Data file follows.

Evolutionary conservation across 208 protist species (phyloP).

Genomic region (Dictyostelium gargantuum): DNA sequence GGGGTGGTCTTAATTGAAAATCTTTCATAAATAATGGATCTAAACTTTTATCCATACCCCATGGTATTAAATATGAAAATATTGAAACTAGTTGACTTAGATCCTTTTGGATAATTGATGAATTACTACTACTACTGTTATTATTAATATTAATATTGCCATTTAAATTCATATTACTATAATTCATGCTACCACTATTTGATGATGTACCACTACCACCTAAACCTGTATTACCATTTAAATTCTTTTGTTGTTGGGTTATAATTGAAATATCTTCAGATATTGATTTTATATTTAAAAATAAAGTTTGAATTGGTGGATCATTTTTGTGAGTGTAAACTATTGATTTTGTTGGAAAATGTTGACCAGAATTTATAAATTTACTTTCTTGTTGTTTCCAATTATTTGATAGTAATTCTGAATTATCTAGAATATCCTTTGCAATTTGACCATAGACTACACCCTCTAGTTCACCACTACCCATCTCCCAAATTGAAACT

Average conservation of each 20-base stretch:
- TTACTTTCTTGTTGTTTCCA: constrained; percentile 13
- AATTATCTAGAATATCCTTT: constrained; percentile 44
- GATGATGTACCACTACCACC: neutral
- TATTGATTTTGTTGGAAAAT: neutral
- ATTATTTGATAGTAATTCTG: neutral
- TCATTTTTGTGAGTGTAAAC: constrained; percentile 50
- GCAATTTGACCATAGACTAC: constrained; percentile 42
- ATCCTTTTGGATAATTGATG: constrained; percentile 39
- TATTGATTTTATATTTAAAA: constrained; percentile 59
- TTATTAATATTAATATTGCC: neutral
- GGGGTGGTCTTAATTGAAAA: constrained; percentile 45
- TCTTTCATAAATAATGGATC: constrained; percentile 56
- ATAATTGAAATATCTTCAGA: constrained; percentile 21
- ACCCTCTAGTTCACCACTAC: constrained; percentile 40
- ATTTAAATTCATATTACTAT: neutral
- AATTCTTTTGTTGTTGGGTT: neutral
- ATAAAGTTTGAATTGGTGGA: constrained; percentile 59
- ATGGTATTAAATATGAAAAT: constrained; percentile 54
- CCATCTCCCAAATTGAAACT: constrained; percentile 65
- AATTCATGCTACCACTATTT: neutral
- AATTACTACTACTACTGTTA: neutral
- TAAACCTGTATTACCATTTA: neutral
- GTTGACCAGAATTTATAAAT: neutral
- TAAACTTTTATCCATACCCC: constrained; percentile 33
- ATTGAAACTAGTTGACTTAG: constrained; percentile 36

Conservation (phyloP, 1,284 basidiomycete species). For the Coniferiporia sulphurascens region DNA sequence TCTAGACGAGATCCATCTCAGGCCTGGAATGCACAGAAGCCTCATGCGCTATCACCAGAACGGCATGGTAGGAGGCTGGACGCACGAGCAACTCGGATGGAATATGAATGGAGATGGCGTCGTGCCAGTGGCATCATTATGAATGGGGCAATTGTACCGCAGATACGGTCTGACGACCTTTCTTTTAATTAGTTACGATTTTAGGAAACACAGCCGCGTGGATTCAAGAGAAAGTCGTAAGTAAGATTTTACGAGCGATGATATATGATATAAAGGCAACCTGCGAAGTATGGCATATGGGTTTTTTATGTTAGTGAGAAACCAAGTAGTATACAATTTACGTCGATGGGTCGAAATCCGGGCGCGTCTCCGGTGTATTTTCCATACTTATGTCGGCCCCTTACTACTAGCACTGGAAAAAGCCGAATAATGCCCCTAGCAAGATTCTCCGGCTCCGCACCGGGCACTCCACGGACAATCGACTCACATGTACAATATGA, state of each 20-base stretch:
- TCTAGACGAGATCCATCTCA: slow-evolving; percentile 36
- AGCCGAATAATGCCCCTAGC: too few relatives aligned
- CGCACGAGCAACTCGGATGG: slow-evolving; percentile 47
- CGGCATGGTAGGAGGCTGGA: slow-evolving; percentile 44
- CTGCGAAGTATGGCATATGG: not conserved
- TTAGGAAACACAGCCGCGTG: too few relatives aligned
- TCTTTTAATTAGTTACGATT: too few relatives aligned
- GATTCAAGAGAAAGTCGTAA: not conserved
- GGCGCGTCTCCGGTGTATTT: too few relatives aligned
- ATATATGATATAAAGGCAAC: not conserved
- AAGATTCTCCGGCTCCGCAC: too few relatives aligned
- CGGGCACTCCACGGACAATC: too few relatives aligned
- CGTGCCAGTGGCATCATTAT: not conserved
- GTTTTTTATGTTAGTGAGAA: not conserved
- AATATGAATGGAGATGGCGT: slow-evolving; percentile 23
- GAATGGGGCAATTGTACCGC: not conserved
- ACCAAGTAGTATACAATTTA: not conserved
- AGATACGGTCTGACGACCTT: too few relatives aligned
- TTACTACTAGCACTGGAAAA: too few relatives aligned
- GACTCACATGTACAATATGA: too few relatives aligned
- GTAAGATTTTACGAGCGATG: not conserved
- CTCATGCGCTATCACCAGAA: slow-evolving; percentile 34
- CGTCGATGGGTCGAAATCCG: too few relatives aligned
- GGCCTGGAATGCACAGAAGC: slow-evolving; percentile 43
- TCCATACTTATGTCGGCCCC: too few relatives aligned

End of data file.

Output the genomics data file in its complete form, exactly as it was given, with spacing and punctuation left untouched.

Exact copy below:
Evolutionary conservation across 208 protist species (phyloP).

Genomic region (Dictyostelium gargantuum): DNA sequence GGGGTGGTCTTAATTGAAAATCTTTCATAAATAATGGATCTAAACTTTTATCCATACCCCATGGTATTAAATATGAAAATATTGAAACTAGTTGACTTAGATCCTTTTGGATAATTGATGAATTACTACTACTACTGTTATTATTAATATTAATATTGCCATTTAAATTCATATTACTATAATTCATGCTACCACTATTTGATGATGTACCACTACCACCTAAACCTGTATTACCATTTAAATTCTTTTGTTGTTGGGTTATAATTGAAATATCTTCAGATATTGATTTTATATTTAAAAATAAAGTTTGAATTGGTGGATCATTTTTGTGAGTGTAAACTATTGATTTTGTTGGAAAATGTTGACCAGAATTTATAAATTTACTTTCTTGTTGTTTCCAATTATTTGATAGTAATTCTGAATTATCTAGAATATCCTTTGCAATTTGACCATAGACTACACCCTCTAGTTCACCACTACCCATCTCCCAAATTGAAACT

Average conservation of each 20-base stretch:
- TTACTTTCTTGTTGTTTCCA: constrained; percentile 13
- AATTATCTAGAATATCCTTT: constrained; percentile 44
- GATGATGTACCACTACCACC: neutral
- TATTGATTTTGTTGGAAAAT: neutral
- ATTATTTGATAGTAATTCTG: neutral
- TCATTTTTGTGAGTGTAAAC: constrained; percentile 50
- GCAATTTGACCATAGACTAC: constrained; percentile 42
- ATCCTTTTGGATAATTGATG: constrained; percentile 39
- TATTGATTTTATATTTAAAA: constrained; percentile 59
- TTATTAATATTAATATTGCC: neutral
- GGGGTGGTCTTAATTGAAAA: constrained; percentile 45
- TCTTTCATAAATAATGGATC: constrained; percentile 56
- ATAATTGAAATATCTTCAGA: constrained; percentile 21
- ACCCTCTAGTTCACCACTAC: constrained; percentile 40
- ATTTAAATTCATATTACTAT: neutral
- AATTCTTTTGTTGTTGGGTT: neutral
- ATAAAGTTTGAATTGGTGGA: constrained; percentile 59
- ATGGTATTAAATATGAAAAT: constrained; percentile 54
- CCATCTCCCAAATTGAAACT: constrained; percentile 65
- AATTCATGCTACCACTATTT: neutral
- AATTACTACTACTACTGTTA: neutral
- TAAACCTGTATTACCATTTA: neutral
- GTTGACCAGAATTTATAAAT: neutral
- TAAACTTTTATCCATACCCC: constrained; percentile 33
- ATTGAAACTAGTTGACTTAG: constrained; percentile 36

Conservation (phyloP, 1,284 basidiomycete species). For the Coniferiporia sulphurascens region DNA sequence TCTAGACGAGATCCATCTCAGGCCTGGAATGCACAGAAGCCTCATGCGCTATCACCAGAACGGCATGGTAGGAGGCTGGACGCACGAGCAACTCGGATGGAATATGAATGGAGATGGCGTCGTGCCAGTGGCATCATTATGAATGGGGCAATTGTACCGCAGATACGGTCTGACGACCTTTCTTTTAATTAGTTACGATTTTAGGAAACACAGCCGCGTGGATTCAAGAGAAAGTCGTAAGTAAGATTTTACGAGCGATGATATATGATATAAAGGCAACCTGCGAAGTATGGCATATGGGTTTTTTATGTTAGTGAGAAACCAAGTAGTATACAATTTACGTCGATGGGTCGAAATCCGGGCGCGTCTCCGGTGTATTTTCCATACTTATGTCGGCCCCTTACTACTAGCACTGGAAAAAGCCGAATAATGCCCCTAGCAAGATTCTCCGGCTCCGCACCGGGCACTCCACGGACAATCGACTCACATGTACAATATGA, state of each 20-base stretch:
- TCTAGACGAGATCCATCTCA: slow-evolving; percentile 36
- AGCCGAATAATGCCCCTAGC: too few relatives aligned
- CGCACGAGCAACTCGGATGG: slow-evolving; percentile 47
- CGGCATGGTAGGAGGCTGGA: slow-evolving; percentile 44
- CTGCGAAGTATGGCATATGG: not conserved
- TTAGGAAACACAGCCGCGTG: too few relatives aligned
- TCTTTTAATTAGTTACGATT: too few relatives aligned
- GATTCAAGAGAAAGTCGTAA: not conserved
- GGCGCGTCTCCGGTGTATTT: too few relatives aligned
- ATATATGATATAAAGGCAAC: not conserved
- AAGATTCTCCGGCTCCGCAC: too few relatives aligned
- CGGGCACTCCACGGACAATC: too few relatives aligned
- CGTGCCAGTGGCATCATTAT: not conserved
- GTTTTTTATGTTAGTGAGAA: not conserved
- AATATGAATGGAGATGGCGT: slow-evolving; percentile 23
- GAATGGGGCAATTGTACCGC: not conserved
- ACCAAGTAGTATACAATTTA: not conserved
- AGATACGGTCTGACGACCTT: too few relatives aligned
- TTACTACTAGCACTGGAAAA: too few relatives aligned
- GACTCACATGTACAATATGA: too few relatives aligned
- GTAAGATTTTACGAGCGATG: not conserved
- CTCATGCGCTATCACCAGAA: slow-evolving; percentile 34
- CGTCGATGGGTCGAAATCCG: too few relatives aligned
- GGCCTGGAATGCACAGAAGC: slow-evolving; percentile 43
- TCCATACTTATGTCGGCCCC: too few relatives aligned